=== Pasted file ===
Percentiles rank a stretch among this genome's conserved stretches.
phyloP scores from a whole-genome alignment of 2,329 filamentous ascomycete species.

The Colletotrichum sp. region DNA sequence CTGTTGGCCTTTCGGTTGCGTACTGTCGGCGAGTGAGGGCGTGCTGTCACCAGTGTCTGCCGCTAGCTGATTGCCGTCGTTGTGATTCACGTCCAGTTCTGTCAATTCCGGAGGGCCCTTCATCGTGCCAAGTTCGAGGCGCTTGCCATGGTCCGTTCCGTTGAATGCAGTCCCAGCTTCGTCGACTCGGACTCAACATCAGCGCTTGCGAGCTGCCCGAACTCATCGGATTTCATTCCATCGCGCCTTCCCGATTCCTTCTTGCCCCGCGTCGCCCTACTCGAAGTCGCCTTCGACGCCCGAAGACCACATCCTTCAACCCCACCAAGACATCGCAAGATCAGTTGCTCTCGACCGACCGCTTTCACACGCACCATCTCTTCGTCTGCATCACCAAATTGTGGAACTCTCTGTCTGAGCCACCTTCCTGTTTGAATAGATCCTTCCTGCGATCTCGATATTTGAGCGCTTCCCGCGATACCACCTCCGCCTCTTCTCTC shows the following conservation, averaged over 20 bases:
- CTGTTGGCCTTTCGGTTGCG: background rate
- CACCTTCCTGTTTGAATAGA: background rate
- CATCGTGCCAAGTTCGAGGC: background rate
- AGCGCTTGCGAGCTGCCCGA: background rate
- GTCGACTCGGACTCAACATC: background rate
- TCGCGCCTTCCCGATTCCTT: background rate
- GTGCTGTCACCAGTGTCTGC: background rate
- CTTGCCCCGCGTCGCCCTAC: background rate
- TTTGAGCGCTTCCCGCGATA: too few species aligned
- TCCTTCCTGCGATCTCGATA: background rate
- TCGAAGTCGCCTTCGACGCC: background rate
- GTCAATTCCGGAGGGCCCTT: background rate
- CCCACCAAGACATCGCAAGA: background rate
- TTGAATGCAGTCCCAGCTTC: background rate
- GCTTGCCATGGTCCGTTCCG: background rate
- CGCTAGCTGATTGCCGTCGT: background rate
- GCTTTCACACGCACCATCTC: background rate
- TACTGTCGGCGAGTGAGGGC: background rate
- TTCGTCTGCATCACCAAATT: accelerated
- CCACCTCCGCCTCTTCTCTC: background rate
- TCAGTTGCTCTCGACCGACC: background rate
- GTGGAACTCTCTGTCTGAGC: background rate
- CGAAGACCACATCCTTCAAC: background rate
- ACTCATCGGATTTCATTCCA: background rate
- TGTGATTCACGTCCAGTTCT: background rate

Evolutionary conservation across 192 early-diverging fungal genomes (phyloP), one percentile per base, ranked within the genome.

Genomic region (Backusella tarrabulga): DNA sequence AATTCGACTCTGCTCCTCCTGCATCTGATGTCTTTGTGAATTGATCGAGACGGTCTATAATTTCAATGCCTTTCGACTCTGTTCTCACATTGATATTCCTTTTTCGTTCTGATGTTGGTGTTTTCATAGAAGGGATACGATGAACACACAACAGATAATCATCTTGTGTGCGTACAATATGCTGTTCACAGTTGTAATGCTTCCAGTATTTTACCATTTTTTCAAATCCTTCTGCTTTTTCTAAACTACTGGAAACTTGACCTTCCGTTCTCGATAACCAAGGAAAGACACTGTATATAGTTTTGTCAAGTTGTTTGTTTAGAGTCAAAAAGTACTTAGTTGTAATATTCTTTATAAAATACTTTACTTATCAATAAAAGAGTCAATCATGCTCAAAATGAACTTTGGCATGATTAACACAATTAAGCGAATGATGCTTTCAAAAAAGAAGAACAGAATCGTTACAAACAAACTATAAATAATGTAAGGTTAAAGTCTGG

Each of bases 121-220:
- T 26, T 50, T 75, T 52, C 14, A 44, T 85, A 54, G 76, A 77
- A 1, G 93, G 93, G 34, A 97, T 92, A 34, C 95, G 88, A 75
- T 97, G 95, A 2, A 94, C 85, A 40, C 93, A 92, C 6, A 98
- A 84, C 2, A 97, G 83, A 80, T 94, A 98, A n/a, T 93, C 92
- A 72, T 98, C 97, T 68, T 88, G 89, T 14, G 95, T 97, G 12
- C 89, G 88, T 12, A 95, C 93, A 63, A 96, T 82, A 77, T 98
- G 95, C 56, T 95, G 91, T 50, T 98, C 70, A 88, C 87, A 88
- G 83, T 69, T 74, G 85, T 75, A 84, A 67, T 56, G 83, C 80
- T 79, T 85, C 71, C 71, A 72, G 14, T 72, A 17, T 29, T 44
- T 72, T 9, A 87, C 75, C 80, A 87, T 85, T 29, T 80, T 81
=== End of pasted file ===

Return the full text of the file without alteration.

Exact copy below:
Percentiles rank a stretch among this genome's conserved stretches.
phyloP scores from a whole-genome alignment of 2,329 filamentous ascomycete species.

The Colletotrichum sp. region DNA sequence CTGTTGGCCTTTCGGTTGCGTACTGTCGGCGAGTGAGGGCGTGCTGTCACCAGTGTCTGCCGCTAGCTGATTGCCGTCGTTGTGATTCACGTCCAGTTCTGTCAATTCCGGAGGGCCCTTCATCGTGCCAAGTTCGAGGCGCTTGCCATGGTCCGTTCCGTTGAATGCAGTCCCAGCTTCGTCGACTCGGACTCAACATCAGCGCTTGCGAGCTGCCCGAACTCATCGGATTTCATTCCATCGCGCCTTCCCGATTCCTTCTTGCCCCGCGTCGCCCTACTCGAAGTCGCCTTCGACGCCCGAAGACCACATCCTTCAACCCCACCAAGACATCGCAAGATCAGTTGCTCTCGACCGACCGCTTTCACACGCACCATCTCTTCGTCTGCATCACCAAATTGTGGAACTCTCTGTCTGAGCCACCTTCCTGTTTGAATAGATCCTTCCTGCGATCTCGATATTTGAGCGCTTCCCGCGATACCACCTCCGCCTCTTCTCTC shows the following conservation, averaged over 20 bases:
- CTGTTGGCCTTTCGGTTGCG: background rate
- CACCTTCCTGTTTGAATAGA: background rate
- CATCGTGCCAAGTTCGAGGC: background rate
- AGCGCTTGCGAGCTGCCCGA: background rate
- GTCGACTCGGACTCAACATC: background rate
- TCGCGCCTTCCCGATTCCTT: background rate
- GTGCTGTCACCAGTGTCTGC: background rate
- CTTGCCCCGCGTCGCCCTAC: background rate
- TTTGAGCGCTTCCCGCGATA: too few species aligned
- TCCTTCCTGCGATCTCGATA: background rate
- TCGAAGTCGCCTTCGACGCC: background rate
- GTCAATTCCGGAGGGCCCTT: background rate
- CCCACCAAGACATCGCAAGA: background rate
- TTGAATGCAGTCCCAGCTTC: background rate
- GCTTGCCATGGTCCGTTCCG: background rate
- CGCTAGCTGATTGCCGTCGT: background rate
- GCTTTCACACGCACCATCTC: background rate
- TACTGTCGGCGAGTGAGGGC: background rate
- TTCGTCTGCATCACCAAATT: accelerated
- CCACCTCCGCCTCTTCTCTC: background rate
- TCAGTTGCTCTCGACCGACC: background rate
- GTGGAACTCTCTGTCTGAGC: background rate
- CGAAGACCACATCCTTCAAC: background rate
- ACTCATCGGATTTCATTCCA: background rate
- TGTGATTCACGTCCAGTTCT: background rate

Evolutionary conservation across 192 early-diverging fungal genomes (phyloP), one percentile per base, ranked within the genome.

Genomic region (Backusella tarrabulga): DNA sequence AATTCGACTCTGCTCCTCCTGCATCTGATGTCTTTGTGAATTGATCGAGACGGTCTATAATTTCAATGCCTTTCGACTCTGTTCTCACATTGATATTCCTTTTTCGTTCTGATGTTGGTGTTTTCATAGAAGGGATACGATGAACACACAACAGATAATCATCTTGTGTGCGTACAATATGCTGTTCACAGTTGTAATGCTTCCAGTATTTTACCATTTTTTCAAATCCTTCTGCTTTTTCTAAACTACTGGAAACTTGACCTTCCGTTCTCGATAACCAAGGAAAGACACTGTATATAGTTTTGTCAAGTTGTTTGTTTAGAGTCAAAAAGTACTTAGTTGTAATATTCTTTATAAAATACTTTACTTATCAATAAAAGAGTCAATCATGCTCAAAATGAACTTTGGCATGATTAACACAATTAAGCGAATGATGCTTTCAAAAAAGAAGAACAGAATCGTTACAAACAAACTATAAATAATGTAAGGTTAAAGTCTGG

Each of bases 121-220:
- T 26, T 50, T 75, T 52, C 14, A 44, T 85, A 54, G 76, A 77
- A 1, G 93, G 93, G 34, A 97, T 92, A 34, C 95, G 88, A 75
- T 97, G 95, A 2, A 94, C 85, A 40, C 93, A 92, C 6, A 98
- A 84, C 2, A 97, G 83, A 80, T 94, A 98, A n/a, T 93, C 92
- A 72, T 98, C 97, T 68, T 88, G 89, T 14, G 95, T 97, G 12
- C 89, G 88, T 12, A 95, C 93, A 63, A 96, T 82, A 77, T 98
- G 95, C 56, T 95, G 91, T 50, T 98, C 70, A 88, C 87, A 88
- G 83, T 69, T 74, G 85, T 75, A 84, A 67, T 56, G 83, C 80
- T 79, T 85, C 71, C 71, A 72, G 14, T 72, A 17, T 29, T 44
- T 72, T 9, A 87, C 75, C 80, A 87, T 85, T 29, T 80, T 81